Ole Miss College Republicans welcomed alumnus Joe Nosef, state chairman of the Mississippi Republican Party, as the guest speaker at its fall kickoff meeting held Wednesday. Nosef spoke about Republican victory in the 2016 election and the importance of voter knowledge and party involvement.
“Voting is the whole point of being in a democracy and being part of a party,” Nosef said.
Nosef is no stranger to the Ole Miss campus. He received an undergraduate and master’s degree in accounting in 1991 and 1994, respectively, from the university and graduated from the School of Law in 1995.
Nosef has long been involved in Republican politics, holding positions such as chief counsel and campaign manager for Gov. Haley Barbour, chief of staff under Lt. Gov. Phil Bryant, executive director of the Phil Bryant Gubernational Transition, chairman of the Mississippi Republican Party and vice chairman of the Republican National Committee.
In addition to his roles within the Republican Party, Nosef has practiced law for more than 20 years in the Jackson area. In his practice, Nosef focuses on a wide variety of areas, including government relations, taxation and tax credits and environmental estate planning and administration.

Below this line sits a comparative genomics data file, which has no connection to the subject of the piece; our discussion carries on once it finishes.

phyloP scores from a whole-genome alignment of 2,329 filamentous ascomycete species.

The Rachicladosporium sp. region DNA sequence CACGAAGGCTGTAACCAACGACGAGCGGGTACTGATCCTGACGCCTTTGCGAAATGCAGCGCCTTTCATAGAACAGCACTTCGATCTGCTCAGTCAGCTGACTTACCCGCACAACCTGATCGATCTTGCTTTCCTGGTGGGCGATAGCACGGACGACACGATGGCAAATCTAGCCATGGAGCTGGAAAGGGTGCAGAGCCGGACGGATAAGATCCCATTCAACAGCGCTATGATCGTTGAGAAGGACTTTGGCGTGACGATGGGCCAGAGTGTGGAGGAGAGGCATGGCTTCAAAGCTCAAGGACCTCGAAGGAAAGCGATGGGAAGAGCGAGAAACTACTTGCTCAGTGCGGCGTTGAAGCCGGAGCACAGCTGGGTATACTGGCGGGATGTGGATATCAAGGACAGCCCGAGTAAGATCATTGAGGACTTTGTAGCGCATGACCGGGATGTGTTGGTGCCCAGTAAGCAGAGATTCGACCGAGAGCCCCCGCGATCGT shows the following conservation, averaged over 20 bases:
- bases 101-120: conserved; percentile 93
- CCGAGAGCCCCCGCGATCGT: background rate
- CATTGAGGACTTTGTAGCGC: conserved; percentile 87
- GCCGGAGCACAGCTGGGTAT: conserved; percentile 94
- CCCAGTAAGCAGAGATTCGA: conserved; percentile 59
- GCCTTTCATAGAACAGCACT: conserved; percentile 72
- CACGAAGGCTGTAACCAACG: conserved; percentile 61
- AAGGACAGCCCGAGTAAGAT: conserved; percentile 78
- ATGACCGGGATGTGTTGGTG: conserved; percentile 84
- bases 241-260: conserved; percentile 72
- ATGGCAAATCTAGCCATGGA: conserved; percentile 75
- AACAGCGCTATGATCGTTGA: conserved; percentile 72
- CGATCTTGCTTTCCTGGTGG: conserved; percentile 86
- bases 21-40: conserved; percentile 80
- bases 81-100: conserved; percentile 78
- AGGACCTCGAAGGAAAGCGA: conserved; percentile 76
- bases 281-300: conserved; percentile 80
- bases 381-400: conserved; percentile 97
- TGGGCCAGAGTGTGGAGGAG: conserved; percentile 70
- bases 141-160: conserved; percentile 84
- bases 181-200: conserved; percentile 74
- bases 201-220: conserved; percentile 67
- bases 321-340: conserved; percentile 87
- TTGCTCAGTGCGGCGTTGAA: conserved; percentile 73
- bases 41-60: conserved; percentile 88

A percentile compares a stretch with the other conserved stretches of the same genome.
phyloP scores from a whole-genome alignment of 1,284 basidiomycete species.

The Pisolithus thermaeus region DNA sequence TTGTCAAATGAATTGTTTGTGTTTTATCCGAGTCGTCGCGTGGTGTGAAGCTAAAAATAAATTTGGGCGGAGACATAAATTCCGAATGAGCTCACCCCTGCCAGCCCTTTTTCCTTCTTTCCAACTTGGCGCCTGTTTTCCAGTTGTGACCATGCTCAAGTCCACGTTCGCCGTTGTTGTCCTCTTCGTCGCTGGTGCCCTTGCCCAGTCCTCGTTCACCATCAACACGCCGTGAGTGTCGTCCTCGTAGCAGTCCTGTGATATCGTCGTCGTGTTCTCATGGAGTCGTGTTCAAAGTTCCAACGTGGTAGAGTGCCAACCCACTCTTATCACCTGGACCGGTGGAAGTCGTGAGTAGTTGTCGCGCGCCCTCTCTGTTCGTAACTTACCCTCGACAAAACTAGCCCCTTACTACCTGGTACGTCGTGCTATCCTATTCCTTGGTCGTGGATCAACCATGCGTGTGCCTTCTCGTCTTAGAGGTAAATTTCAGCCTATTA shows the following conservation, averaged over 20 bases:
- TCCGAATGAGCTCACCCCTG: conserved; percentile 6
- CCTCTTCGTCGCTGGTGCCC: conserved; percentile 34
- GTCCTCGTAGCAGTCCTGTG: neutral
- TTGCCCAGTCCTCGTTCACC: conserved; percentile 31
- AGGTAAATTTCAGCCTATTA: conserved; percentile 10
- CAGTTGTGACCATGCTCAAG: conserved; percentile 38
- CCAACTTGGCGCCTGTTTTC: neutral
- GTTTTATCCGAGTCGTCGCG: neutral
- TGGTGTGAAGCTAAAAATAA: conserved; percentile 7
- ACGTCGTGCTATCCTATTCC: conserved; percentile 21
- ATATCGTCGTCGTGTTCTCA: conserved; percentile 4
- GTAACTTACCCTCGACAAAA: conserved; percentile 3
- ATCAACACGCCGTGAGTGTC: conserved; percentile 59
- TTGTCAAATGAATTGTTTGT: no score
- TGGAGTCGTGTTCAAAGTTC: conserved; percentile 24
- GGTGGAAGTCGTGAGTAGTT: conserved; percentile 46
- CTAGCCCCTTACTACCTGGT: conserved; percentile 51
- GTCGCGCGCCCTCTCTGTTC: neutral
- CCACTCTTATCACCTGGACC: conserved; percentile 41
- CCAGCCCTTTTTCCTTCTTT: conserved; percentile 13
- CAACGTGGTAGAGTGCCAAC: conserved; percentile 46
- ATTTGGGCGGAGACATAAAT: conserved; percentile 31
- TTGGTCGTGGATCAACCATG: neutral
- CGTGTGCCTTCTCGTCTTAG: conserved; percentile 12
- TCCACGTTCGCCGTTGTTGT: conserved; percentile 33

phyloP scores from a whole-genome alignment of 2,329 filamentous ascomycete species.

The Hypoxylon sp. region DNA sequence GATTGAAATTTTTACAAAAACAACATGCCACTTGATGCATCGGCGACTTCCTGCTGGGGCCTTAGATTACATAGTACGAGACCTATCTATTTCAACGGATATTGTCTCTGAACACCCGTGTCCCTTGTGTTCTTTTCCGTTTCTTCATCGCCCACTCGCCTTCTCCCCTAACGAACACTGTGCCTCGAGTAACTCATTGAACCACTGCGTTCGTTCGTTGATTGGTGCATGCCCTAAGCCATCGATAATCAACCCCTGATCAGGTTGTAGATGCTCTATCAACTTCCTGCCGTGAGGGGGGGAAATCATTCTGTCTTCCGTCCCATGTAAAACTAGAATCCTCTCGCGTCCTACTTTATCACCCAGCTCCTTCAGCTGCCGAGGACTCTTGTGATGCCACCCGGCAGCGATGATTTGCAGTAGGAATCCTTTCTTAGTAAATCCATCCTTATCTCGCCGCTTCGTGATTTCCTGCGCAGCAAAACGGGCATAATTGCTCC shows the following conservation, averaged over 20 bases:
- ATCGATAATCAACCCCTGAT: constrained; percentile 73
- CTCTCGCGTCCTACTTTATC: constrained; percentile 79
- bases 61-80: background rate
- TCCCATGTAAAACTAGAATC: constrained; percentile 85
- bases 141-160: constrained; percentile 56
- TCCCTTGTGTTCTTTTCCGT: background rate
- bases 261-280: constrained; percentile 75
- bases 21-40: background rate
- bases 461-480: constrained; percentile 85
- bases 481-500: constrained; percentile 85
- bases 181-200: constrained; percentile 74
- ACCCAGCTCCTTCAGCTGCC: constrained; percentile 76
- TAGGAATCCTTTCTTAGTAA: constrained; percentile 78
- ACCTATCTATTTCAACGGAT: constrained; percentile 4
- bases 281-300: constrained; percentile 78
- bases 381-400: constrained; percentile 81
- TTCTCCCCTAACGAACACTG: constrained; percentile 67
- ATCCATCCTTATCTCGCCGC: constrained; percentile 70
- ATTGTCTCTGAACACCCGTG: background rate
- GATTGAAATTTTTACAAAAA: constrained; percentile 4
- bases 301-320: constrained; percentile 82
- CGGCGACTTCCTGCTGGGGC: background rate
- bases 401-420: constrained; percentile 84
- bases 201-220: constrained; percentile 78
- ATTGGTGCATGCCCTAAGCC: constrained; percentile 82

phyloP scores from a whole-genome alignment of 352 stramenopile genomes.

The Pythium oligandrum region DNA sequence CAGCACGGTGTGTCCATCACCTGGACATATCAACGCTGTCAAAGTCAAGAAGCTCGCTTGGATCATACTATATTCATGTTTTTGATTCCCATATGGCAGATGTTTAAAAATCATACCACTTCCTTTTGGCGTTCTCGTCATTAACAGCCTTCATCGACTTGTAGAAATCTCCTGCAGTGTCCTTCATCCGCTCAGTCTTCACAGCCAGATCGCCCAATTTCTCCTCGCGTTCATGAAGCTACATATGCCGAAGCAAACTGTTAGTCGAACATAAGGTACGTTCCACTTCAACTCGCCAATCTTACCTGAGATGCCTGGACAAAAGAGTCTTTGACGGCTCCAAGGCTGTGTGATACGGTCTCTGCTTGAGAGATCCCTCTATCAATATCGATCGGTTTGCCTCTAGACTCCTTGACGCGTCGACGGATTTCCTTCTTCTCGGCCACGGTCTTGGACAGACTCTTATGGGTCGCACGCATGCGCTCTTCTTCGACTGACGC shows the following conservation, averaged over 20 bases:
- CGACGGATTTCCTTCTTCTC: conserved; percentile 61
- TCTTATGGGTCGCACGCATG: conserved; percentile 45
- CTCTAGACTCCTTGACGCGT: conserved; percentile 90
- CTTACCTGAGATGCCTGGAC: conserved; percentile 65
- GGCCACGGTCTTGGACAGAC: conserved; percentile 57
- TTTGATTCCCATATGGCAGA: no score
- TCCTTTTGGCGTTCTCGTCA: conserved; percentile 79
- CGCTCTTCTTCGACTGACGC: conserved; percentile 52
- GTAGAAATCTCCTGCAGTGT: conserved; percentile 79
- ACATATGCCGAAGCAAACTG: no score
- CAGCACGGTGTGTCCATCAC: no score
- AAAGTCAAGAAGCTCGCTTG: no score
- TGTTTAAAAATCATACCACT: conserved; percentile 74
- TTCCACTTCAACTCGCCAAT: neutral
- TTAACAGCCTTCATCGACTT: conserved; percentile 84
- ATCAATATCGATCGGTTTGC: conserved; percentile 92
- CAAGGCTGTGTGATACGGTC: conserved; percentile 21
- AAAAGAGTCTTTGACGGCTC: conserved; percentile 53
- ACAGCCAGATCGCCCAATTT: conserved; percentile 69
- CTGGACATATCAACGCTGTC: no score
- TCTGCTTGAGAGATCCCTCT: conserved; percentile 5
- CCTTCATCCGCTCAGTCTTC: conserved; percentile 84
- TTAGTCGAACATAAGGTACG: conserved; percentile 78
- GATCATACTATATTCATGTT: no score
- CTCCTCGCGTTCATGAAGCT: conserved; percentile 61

Nosef said he understood that voters were looking for change in the 2016 election, a change he claims the Republican Party was able to offer with President Donald Trump.
“One of the reasons Trump was elected was to change things in Washington,” Nosef said.
Nosef pointed out the party is coming out of its decline since the 2016 election, learning from its past mistakes and moving with the changes of the political world.
Nosef compared some of the backlash to Trump’s policies to some of his own experiences from when he ran for student vice president while in law school.
“It’s much harder to govern than to get elected,” he said.
Nosef also highlighted the importance of knowing the views of one’s party.
“Uneducated party speakers is one of the biggest problems in politics,” Nosef said.
He also commented on the importance of being involved in local politics and the voting process and forming welcoming, good relationships with those holding opposing views.
“You don’t have to bad relationships with someone with opposing views, both politically and personally,” Nosef said.
Nancy Frohn, the founder of the Union County Republican Women in New Albany, was also present at the kickoff event.
“If you want your voice heard, be involved,” Frohn said. “If you want to complain, be involved.”
Frohn and Nosef both expressed their enthusiasm for the upcoming generation of public leaders and said students, such as those present at the meeting, gave them hope for the future of the Republican Party.
“This involvement makes me very excited for the future of our country,” Frohn said.
Nosef also said he believed groups like College Republicans are beneficial in today’s political climate.
“It’s great to hear directly from people involved in the Republican Party and people who can provide students with the ability to be involved on a real, practical basis,” Nosef said.